• Educational content
    Among the successfully funded games in the mid-budget range (around $10K) there are quite a few games for learning a language (e.g. Chinese, Japanese) or skill (e.g. Piano). Educational content is also strong among the non-gaming apps that secured crowdfunding.

Other advantages of crowdfunding

Apart from raising money, crowdfunding has a number of other potential upsides for developers at a very low risk: Kickstarter and similar platforms take a fee (around 5%) only if a project gets funded, if funding isn’t successful, there are no fees.

This makes crowdfunding a valid opportunity during different stages of a game’s life cycle:


  • Proof of concept
    User testing s is a proven way to test a game’s concept before launch. A crowdfunding campaign can provide answers to whether the idea behind a game is strong enough even before writing a line of code. People on crowdfunding sites don’t expect a finished product; they want to be excited about a vision.
  • Testing messaging and assets
    Why should users care about this game in particular among thousands? A crowdfunding campaign offers the possibility to test the core messages and asset styles long before launching in the app store. Lessons learned at this phase are great for optimizing the game for the app store later on. Also, a lot of these assets can be reused in the store later.


  • Ongoing feedback
    “From previous experience on publishing an app on the AppStore, coding it is only half of the work”, said Raul Rea, the creator of The Walker App, that got $4200 in funding on Kickstarter. “The Kickstarter community is awesome. Besides helping you fund your project they provide invaluable feedback needed to make it succeed.”
  • Building excitement and momentum
    Due to its limited time and clear funding goal, a crowdfunding campaign is a great way to drive a sense of urgency among supporters that is otherwise missing in the mobile game space.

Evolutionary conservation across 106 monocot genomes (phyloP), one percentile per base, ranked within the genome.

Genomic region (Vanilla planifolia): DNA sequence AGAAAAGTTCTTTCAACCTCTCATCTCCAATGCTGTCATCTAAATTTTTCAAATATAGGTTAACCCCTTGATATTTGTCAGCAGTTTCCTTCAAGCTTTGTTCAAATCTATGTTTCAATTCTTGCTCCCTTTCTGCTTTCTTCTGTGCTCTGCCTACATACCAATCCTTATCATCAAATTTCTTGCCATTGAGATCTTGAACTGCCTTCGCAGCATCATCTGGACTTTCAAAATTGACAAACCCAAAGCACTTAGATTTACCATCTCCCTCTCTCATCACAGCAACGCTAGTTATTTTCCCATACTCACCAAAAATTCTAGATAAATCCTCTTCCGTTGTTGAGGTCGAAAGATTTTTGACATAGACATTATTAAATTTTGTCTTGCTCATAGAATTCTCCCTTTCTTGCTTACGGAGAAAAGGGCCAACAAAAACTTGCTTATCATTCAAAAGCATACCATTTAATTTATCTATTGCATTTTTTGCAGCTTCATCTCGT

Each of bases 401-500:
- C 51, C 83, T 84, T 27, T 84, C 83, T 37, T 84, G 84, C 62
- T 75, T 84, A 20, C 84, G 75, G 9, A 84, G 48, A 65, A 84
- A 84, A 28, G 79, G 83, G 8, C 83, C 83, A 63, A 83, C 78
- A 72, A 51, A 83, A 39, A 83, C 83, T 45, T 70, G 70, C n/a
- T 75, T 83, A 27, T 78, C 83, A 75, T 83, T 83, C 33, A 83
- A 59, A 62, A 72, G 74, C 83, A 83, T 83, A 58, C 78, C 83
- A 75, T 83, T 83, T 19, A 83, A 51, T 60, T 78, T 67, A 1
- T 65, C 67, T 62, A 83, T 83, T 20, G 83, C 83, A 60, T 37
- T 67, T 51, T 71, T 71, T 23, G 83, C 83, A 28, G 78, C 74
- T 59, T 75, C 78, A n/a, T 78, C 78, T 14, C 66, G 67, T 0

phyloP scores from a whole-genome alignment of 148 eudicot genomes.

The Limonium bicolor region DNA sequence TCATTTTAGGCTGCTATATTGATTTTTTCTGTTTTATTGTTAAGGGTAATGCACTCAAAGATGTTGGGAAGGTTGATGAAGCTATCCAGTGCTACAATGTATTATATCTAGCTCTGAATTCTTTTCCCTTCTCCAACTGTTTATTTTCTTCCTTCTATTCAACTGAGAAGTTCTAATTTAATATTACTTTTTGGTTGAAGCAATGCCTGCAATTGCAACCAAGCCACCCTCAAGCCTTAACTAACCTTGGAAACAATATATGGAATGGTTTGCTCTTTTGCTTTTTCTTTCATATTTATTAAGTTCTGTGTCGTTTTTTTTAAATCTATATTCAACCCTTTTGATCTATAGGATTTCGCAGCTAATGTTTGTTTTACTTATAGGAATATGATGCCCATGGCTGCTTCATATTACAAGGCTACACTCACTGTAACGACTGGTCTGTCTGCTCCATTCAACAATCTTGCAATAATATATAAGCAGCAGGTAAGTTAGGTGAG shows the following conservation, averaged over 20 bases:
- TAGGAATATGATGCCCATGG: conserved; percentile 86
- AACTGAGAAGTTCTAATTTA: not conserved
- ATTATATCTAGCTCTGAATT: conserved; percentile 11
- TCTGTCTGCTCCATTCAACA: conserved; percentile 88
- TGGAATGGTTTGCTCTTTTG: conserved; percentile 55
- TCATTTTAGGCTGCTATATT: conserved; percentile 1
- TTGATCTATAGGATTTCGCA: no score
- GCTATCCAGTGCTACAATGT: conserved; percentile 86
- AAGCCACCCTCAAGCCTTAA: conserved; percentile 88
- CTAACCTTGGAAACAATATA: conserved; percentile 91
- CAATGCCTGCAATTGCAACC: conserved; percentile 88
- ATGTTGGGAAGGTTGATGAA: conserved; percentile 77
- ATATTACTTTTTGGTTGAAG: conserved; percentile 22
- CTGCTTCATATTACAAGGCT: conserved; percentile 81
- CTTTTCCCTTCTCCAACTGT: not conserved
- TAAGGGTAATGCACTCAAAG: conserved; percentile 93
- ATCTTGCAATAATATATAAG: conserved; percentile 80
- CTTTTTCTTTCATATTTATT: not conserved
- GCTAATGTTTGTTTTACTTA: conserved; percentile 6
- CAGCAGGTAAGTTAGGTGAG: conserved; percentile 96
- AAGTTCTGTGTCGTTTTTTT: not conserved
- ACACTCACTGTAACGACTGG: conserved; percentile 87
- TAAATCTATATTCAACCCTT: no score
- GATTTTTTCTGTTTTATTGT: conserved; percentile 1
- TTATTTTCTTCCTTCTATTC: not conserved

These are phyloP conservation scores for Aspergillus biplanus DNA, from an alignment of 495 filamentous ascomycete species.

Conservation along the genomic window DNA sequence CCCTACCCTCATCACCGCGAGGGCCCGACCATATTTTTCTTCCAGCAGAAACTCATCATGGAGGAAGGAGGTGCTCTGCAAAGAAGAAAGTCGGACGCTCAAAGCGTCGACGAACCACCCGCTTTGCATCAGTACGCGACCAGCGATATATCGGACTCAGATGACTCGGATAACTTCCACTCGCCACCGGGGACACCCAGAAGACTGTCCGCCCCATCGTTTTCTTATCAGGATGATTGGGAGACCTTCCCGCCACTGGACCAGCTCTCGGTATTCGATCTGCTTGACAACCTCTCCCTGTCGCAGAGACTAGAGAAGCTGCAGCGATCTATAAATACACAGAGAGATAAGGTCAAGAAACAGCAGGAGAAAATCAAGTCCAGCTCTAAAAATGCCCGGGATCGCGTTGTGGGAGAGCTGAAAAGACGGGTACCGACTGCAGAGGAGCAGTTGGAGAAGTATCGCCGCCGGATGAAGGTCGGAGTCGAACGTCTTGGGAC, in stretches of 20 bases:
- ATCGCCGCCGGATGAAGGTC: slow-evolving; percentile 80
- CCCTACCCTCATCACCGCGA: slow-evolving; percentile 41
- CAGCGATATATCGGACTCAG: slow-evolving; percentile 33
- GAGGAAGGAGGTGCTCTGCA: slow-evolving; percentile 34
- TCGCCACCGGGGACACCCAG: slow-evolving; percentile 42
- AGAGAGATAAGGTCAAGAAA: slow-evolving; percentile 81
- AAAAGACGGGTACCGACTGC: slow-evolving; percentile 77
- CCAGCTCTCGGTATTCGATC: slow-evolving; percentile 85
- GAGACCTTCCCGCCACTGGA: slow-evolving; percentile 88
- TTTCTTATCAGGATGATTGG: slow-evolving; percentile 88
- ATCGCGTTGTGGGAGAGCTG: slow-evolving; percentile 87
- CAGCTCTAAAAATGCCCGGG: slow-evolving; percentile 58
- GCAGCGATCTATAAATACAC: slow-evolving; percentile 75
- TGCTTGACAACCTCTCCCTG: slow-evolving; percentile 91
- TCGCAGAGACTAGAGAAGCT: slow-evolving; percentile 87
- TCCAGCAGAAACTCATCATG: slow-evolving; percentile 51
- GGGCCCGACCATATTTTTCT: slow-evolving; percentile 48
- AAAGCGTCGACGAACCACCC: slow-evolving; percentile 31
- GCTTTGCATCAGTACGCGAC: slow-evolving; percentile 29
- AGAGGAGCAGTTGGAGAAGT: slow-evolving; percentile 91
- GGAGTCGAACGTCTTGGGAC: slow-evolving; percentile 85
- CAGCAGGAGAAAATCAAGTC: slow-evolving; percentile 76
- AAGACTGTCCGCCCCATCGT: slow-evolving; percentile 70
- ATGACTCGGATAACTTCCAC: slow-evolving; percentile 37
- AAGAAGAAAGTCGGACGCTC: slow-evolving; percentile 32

• Getting to know your core demographics
    Crowdfunding gives invaluable insights into the demographics of a user base who are willing to pay for a game — and also how much they are willing to spend (for example, if the highest paying backers are from Japan it makes sense to localize the game in Japanese).


  • PR
    A successful crowdfuning game can make for a nice PR boost upon lanching the game. There are also a number of blogs reporting regularly on Kickstarter projects.
  • Word of mouth
    An engaged audience that is anticipating a game they’ve backed will be more likely to spread the word once it’s launched, boosting social media signals, visibility, and, hopefully, downloads.
  • App Store Reviews
    Once an app is live in the stores, reviews are the lifeblood to generate conversions. With an engaged community from a crowdfunding run, there is a good chance to get a boost of organic positive reviews from supporters.

Would you consider giving crowdfunding a try when launching a mobile game or app — or have you tried it? Please let us know in the comments. Also, spread the ❤ if you found this post worthwhile.